The sense of character – both David’s and those quoted not only translate perfectly to the page, but they also clearly point to the attitudes held at those points in time. The rhyme and reason for independent bottling (and the inherent differences between distilleries and merchants) is conveyed with voices that feel entirely relevant to those particular junctures – including David’s himself as a writer at Whisky Magazine, all-round whisky bod at WM Cadenhead’s and latterly as the founder of the indy bottler Creative Whisky Company. As a character study into a person’s motivations for deciding on a full-time career in whisky, Independent Scotch is very much more than words. It touches regularly on the indescribable sensation that all whisky enthusiasts have for exploring the unknown. And when it doesn’t it is still a delightful love letter to whisky itself….even when shining a light on some of the less radiant practices one will still find lurking within the darker corners of the industry.
Perhaps the strongest aspect of Independent Scotch is its tightness. This book could have easily outstayed its welcome. It is no small feat to provide the appropriate level of historical backdrop whilst weaving narratives together from the 1880s and 1990s onward in tandem across the book’s 16 chapters. And yet, at the same time, this would be my one criticism – in an effort to maintain the chronicle between both whisky’s and David’s past there are times when the time signatures of tales and quotations are out of sequence to the current chapter’s overarching period. I informed David of this during drafting feedbacks. He rightly ignored me. This is his story, not mine. Nevertheless, as a reader you might find yourself page flicking back to previous chapters to glean a fuller picture of some of the characters and circumstances that are drawn on later.
Before providing us with a coda of as detailed an index of independent bottlers as one will likely ever find committed to paper, David ends Independent Scotch on a somewhat melancholic note. It’s not quite an elegy, but it is nevertheless the chiming of the bell of realism – things change. Covered in honest detail in Chapter 13 which profiles the end of The Creative Whisky Company, but running through until the final pages of Chapter 16 ‘The Future’, David paints a particularly honest picture – of the increasing constraints of supply, of the ordeal and emotional impact of closing the Creative Whisky Company and of the central need to remember “the relationships and the good times…” above everything else. This is an all-important aide-memoire to the book when considering what independent bottling might look like down the line. Irrespective of who survives and who thrives within the new paradigm of whisky its vital to note that everything about whisky is built on relationships – by people, for people.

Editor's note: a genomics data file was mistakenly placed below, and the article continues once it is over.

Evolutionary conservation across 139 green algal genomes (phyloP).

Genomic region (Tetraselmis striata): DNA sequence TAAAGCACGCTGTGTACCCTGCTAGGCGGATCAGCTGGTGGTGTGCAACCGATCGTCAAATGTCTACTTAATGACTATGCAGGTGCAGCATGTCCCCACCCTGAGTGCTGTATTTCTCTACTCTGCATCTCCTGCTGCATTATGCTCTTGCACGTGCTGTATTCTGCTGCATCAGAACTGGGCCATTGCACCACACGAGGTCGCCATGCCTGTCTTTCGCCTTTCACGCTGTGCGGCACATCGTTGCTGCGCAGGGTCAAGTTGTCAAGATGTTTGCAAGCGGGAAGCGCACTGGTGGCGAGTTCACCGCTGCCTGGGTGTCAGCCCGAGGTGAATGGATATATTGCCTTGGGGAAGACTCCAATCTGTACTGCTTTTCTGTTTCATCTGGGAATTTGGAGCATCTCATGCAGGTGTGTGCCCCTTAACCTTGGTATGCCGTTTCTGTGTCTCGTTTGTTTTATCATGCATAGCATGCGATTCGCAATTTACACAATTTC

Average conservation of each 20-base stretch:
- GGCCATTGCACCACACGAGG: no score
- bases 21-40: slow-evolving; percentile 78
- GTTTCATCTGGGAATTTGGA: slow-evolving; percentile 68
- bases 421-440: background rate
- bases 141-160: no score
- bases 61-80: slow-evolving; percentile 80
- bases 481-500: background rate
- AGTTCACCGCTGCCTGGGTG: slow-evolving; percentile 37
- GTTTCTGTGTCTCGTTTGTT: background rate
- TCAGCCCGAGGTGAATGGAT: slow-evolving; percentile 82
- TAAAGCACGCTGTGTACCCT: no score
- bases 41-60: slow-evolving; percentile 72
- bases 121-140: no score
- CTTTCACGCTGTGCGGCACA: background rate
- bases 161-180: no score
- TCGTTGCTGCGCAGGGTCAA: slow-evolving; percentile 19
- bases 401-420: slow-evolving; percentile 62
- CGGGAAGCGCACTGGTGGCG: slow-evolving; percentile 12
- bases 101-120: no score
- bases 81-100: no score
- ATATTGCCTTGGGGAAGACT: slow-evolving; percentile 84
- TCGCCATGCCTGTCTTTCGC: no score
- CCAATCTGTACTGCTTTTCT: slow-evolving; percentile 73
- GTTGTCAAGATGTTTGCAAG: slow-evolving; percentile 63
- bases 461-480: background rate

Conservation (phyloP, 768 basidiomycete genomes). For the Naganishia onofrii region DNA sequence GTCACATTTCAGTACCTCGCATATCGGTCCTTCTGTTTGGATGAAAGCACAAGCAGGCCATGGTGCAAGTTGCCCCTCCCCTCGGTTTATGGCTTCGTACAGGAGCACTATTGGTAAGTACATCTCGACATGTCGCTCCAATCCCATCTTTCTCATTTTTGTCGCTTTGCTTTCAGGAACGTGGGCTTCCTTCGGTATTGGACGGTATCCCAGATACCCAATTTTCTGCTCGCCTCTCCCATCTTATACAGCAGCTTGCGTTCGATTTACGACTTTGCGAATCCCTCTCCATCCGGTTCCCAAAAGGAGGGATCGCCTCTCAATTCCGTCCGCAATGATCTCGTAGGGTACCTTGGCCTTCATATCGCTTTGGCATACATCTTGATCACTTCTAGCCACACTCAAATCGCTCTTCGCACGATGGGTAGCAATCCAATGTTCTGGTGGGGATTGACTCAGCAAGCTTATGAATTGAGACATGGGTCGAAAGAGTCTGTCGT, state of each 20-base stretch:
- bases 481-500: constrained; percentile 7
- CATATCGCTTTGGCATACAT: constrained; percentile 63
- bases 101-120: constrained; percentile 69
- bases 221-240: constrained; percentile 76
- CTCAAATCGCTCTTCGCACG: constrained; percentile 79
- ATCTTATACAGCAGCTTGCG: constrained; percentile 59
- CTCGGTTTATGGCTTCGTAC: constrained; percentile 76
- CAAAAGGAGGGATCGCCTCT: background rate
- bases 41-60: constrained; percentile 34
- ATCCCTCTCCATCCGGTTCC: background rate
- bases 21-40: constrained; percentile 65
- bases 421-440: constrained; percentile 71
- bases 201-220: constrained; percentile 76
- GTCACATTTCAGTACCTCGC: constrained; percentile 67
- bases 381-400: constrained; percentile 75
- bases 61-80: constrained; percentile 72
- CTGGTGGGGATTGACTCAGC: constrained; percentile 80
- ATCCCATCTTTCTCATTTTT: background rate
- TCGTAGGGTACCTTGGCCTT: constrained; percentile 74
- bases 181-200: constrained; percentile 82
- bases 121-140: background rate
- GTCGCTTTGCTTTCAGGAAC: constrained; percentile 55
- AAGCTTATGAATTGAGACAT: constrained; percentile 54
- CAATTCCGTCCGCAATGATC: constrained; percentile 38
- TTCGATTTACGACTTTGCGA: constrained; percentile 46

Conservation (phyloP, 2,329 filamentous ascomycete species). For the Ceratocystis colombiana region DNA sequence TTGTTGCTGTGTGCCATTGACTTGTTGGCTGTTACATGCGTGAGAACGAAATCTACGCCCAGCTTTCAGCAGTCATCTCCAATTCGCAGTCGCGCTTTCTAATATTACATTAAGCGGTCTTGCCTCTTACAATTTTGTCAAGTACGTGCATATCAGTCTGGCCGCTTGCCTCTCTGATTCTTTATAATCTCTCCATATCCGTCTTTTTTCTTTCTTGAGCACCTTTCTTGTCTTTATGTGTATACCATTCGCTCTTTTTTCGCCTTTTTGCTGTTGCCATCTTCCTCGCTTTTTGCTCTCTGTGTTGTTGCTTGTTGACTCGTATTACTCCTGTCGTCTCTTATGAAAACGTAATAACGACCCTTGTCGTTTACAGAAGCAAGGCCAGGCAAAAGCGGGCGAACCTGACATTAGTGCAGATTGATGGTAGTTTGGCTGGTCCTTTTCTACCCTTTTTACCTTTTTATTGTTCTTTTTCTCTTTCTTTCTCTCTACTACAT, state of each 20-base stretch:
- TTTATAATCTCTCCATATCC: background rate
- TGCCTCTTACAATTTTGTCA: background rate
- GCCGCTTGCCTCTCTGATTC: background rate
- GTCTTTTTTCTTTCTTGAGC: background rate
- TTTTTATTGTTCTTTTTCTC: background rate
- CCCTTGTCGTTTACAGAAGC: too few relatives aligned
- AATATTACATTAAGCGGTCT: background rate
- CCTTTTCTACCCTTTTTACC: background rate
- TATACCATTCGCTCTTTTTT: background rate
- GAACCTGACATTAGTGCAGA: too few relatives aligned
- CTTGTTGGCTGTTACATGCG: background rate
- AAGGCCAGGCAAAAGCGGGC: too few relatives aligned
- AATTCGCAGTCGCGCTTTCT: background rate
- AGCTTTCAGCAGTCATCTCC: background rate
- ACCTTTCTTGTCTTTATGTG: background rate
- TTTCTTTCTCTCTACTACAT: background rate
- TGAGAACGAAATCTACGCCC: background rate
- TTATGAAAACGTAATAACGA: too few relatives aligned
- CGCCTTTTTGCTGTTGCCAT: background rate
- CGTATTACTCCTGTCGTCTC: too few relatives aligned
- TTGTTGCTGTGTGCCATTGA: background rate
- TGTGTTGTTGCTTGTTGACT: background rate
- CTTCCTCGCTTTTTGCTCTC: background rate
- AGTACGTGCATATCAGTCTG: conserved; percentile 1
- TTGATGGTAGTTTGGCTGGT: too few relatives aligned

Perhaps this is David’s Empire Strikes Back….with Han Solo’s fate left hanging? Historically this will certainly be the case. There is always more to come. However as a biography, Independent Scotch can only even take a look at one slice of life. It’s just as well that the slice provided is well-baked, amply filled and topped with just the right amount of spice.
Independent Scotch – The History of Independent Bottlers
David Stirk, 2023
Available until 23rd October from The Spirit Specialist for £19.99